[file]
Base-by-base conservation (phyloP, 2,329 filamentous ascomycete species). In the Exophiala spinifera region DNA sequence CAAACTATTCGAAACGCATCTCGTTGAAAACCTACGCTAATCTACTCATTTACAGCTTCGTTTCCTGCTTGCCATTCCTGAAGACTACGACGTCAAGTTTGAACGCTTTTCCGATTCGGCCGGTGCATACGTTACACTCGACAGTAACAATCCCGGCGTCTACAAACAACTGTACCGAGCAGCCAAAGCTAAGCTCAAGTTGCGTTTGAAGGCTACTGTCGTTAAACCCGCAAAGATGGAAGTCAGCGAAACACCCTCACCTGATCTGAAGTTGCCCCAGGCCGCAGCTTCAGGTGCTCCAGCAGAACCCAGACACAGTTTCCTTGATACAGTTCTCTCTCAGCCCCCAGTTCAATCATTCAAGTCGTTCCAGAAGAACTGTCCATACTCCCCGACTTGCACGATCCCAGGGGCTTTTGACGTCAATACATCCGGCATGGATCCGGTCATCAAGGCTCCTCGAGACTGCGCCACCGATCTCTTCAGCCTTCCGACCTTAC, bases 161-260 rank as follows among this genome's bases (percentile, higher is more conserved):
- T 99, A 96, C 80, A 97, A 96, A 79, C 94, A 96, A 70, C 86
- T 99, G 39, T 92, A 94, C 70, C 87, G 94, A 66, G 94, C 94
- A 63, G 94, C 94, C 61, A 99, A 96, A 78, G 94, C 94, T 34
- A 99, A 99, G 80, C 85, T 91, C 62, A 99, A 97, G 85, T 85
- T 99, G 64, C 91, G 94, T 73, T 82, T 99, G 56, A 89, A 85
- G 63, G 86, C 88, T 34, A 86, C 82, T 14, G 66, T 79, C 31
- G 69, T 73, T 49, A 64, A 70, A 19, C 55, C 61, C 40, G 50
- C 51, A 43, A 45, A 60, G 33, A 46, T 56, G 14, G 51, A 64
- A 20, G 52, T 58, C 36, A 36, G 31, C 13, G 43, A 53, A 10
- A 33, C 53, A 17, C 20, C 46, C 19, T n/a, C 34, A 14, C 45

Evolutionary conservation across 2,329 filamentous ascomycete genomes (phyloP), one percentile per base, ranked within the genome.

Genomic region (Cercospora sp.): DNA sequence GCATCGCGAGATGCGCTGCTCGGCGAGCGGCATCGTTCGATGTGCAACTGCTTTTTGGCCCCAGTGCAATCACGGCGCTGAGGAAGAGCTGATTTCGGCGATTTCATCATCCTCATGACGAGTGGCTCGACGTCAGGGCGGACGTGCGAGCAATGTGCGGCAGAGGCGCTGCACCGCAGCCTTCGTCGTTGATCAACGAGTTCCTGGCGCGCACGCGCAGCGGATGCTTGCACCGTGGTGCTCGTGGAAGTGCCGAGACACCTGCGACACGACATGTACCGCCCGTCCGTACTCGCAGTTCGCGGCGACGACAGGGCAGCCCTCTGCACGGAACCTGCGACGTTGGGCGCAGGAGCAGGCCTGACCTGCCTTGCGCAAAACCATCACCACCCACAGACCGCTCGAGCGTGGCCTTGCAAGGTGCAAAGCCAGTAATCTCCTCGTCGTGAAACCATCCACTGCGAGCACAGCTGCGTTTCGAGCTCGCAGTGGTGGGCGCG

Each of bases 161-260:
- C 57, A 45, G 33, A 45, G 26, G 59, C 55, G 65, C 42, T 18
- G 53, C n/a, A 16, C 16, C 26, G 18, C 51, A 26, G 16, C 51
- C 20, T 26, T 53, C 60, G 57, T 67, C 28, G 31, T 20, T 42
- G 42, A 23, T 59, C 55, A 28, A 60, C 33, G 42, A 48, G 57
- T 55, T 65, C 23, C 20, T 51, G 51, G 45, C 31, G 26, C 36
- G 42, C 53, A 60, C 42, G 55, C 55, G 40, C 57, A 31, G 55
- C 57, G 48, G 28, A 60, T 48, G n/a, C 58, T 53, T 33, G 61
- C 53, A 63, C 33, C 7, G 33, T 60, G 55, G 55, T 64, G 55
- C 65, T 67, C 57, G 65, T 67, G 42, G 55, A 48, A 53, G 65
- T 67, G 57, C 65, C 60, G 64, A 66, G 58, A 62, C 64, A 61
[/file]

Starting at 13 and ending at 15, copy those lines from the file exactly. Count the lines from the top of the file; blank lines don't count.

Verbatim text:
Genomic region (Cercospora sp.): DNA sequence GCATCGCGAGATGCGCTGCTCGGCGAGCGGCATCGTTCGATGTGCAACTGCTTTTTGGCCCCAGTGCAATCACGGCGCTGAGGAAGAGCTGATTTCGGCGATTTCATCATCCTCATGACGAGTGGCTCGACGTCAGGGCGGACGTGCGAGCAATGTGCGGCAGAGGCGCTGCACCGCAGCCTTCGTCGTTGATCAACGAGTTCCTGGCGCGCACGCGCAGCGGATGCTTGCACCGTGGTGCTCGTGGAAGTGCCGAGACACCTGCGACACGACATGTACCGCCCGTCCGTACTCGCAGTTCGCGGCGACGACAGGGCAGCCCTCTGCACGGAACCTGCGACGTTGGGCGCAGGAGCAGGCCTGACCTGCCTTGCGCAAAACCATCACCACCCACAGACCGCTCGAGCGTGGCCTTGCAAGGTGCAAAGCCAGTAATCTCCTCGTCGTGAAACCATCCACTGCGAGCACAGCTGCGTTTCGAGCTCGCAGTGGTGGGCGCG

Each of bases 161-260:
- C 57, A 45, G 33, A 45, G 26, G 59, C 55, G 65, C 42, T 18